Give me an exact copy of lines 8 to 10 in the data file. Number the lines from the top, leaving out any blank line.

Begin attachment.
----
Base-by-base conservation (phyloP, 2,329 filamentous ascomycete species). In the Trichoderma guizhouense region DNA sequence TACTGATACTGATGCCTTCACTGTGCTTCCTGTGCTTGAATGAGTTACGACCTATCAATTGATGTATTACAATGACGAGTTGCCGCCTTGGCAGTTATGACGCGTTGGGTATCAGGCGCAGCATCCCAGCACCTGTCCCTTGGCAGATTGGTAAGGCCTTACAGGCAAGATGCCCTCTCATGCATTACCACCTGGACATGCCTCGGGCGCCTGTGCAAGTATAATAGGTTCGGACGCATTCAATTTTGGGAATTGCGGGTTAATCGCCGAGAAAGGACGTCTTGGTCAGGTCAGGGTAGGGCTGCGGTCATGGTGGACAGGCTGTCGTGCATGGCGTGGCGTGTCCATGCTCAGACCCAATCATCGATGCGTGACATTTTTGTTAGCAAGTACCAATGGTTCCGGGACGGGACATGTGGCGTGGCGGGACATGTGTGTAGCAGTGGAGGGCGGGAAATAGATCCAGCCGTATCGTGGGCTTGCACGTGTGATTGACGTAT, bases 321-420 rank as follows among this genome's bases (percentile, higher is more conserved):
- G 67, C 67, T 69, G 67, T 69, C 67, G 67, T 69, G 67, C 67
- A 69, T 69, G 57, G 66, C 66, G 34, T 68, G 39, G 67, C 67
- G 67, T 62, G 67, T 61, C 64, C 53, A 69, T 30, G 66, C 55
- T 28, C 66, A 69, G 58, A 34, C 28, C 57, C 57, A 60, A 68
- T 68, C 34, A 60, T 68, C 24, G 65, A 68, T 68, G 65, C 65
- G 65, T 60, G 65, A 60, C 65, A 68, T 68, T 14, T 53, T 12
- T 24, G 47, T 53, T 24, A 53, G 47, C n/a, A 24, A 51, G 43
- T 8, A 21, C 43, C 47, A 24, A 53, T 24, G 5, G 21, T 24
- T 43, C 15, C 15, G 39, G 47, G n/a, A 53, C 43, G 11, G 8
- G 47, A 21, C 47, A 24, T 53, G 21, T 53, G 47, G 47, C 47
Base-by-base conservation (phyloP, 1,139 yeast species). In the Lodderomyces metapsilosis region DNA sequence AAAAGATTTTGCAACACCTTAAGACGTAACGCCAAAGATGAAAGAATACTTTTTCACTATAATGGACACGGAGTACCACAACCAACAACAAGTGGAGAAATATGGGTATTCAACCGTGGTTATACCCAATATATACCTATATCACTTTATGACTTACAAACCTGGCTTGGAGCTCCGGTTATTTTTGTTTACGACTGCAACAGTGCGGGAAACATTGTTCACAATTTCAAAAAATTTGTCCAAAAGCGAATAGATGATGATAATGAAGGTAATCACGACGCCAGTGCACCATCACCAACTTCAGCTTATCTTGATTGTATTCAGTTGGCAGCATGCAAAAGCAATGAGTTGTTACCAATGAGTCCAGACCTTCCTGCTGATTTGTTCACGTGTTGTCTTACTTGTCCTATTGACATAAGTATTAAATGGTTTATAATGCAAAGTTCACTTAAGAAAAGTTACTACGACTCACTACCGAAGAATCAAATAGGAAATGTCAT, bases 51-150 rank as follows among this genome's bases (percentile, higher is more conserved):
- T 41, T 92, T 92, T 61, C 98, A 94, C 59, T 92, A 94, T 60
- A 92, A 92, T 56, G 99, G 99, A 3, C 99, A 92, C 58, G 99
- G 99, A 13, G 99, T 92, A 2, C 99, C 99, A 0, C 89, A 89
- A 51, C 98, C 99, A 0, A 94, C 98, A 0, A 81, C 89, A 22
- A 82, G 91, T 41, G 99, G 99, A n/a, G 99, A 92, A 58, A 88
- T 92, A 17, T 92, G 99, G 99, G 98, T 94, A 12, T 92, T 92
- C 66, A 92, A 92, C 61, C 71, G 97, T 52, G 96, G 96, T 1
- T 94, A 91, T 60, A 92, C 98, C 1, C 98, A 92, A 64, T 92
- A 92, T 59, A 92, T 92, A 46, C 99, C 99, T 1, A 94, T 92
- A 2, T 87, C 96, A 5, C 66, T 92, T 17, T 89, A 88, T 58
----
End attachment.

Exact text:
- T 24, G 47, T 53, T 24, A 53, G 47, C n/a, A 24, A 51, G 43
- T 8, A 21, C 43, C 47, A 24, A 53, T 24, G 5, G 21, T 24
- T 43, C 15, C 15, G 39, G 47, G n/a, A 53, C 43, G 11, G 8